opportunity to set up the dance floor for the bouquet toss. All the single ladies will be asked to gather on one side and the bride
will stand on the other side of the dance floor and toss her bouquet over her shoulder towards the single ladies. The winner, the lady
that catches or wins the fight for the bouquet will then have the garter placed on her leg by the winner of the garter toss.
Though not performed at every wedding these days the garter removal is best performed immediately after the bouquet toss.
A chair is placed in the center of the dance floor and the bride is invited to take a seat.
The groom is then invited to the dance floor and depending on how much of a show he would like to put on the groom either
begins at one end of the dance floor or immediately kneels directly in front of the bride to remove the bride’s garter.
Immediately following the garter removal is the garter toss. For the garter toss all eligible bachelors are gathered on one
side of the dance floor. The groom is asked to stand on the opposite side of the dance floor with his back towards the group of
single men. The groom is then asked to toss the garter over his shoulder toward the group.
The winner is then asked to remain on the dance floor while the bouquet toss winner is seated in a chair in the middle of the dance floor.
Immediately following the garter toss is the garter placement.
The winner of the bouquet toss is seated in a chair in the middle of the dance floor.
The winner of the garter toss is then asked to place the garter on the bouquet winners leg.
The garter toss winner is informed that for every inch further up the bouquet winners leg that the garter is placed adds five more years
of good luck to the marriage of the bride and groom.
Money Dollar Dance
Not as popular as other dances but still a fun way to get guests involved is the money or dollar dance.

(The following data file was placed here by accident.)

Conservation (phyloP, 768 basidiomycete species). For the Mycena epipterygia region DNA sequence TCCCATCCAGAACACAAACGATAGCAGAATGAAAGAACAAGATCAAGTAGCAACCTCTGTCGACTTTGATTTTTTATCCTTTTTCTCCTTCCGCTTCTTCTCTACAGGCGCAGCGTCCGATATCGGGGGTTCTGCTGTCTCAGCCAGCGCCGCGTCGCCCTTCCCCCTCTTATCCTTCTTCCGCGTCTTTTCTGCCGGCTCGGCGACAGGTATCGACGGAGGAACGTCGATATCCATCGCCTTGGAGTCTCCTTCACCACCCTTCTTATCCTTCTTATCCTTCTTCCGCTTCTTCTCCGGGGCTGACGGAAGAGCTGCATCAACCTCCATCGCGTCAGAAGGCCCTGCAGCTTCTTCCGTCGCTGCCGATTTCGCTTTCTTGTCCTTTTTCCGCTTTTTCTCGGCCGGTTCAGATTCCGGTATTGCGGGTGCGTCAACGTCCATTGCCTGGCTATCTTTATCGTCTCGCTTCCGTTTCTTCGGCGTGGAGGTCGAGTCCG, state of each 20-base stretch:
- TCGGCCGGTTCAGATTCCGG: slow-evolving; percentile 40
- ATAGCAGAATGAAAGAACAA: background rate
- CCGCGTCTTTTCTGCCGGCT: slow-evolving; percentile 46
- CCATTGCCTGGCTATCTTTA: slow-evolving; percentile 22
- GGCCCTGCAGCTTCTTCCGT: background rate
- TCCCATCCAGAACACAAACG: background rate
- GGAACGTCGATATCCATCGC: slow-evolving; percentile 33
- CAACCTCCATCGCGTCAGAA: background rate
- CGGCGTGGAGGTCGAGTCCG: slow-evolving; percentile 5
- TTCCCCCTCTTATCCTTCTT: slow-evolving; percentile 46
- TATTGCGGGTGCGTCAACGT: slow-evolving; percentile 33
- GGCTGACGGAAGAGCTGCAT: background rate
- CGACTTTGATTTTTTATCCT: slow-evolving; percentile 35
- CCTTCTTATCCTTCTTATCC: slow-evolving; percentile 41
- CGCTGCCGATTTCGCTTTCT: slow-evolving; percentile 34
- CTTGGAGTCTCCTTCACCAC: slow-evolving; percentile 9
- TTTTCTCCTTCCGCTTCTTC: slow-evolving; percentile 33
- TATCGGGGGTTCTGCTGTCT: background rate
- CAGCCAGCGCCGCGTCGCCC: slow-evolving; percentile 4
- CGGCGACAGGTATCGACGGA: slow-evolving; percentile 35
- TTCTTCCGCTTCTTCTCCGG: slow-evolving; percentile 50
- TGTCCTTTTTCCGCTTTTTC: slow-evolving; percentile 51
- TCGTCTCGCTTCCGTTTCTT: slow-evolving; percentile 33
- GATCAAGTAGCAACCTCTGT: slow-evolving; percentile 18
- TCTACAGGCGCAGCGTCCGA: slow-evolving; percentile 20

During this dance the guests are invited to line up to dance with the bride and groom.
Another way to get the couples out on the dance floor is the anniversary dance.
For this dance all married couples are invited to the dance floor. The chosen song is started and couples are asked to leave the dance floor based on the number of years married.
First couples married less than one year, then less than two years, five, ten, etc until we are left with the couple married the longest.
Sometimes a couple would like to make a special dedication to a special friend or family member or other couple. This can be at
any time during the reception but after all other formalities are over is usually the best time for this.
If a song is dedicated to a couple the couple will usually be asked to the dance floor to dance to the song. During the song all couples can also be invited to the dance floor to join in the dance.
A last dance song can be chosen to end your reception with a couples dance or an upbeat song to end your reception with a blast.
During the grand exit we instruct the guests to line up along the exit path and the bride and groom make their way through the line of guests exiting the reception hall.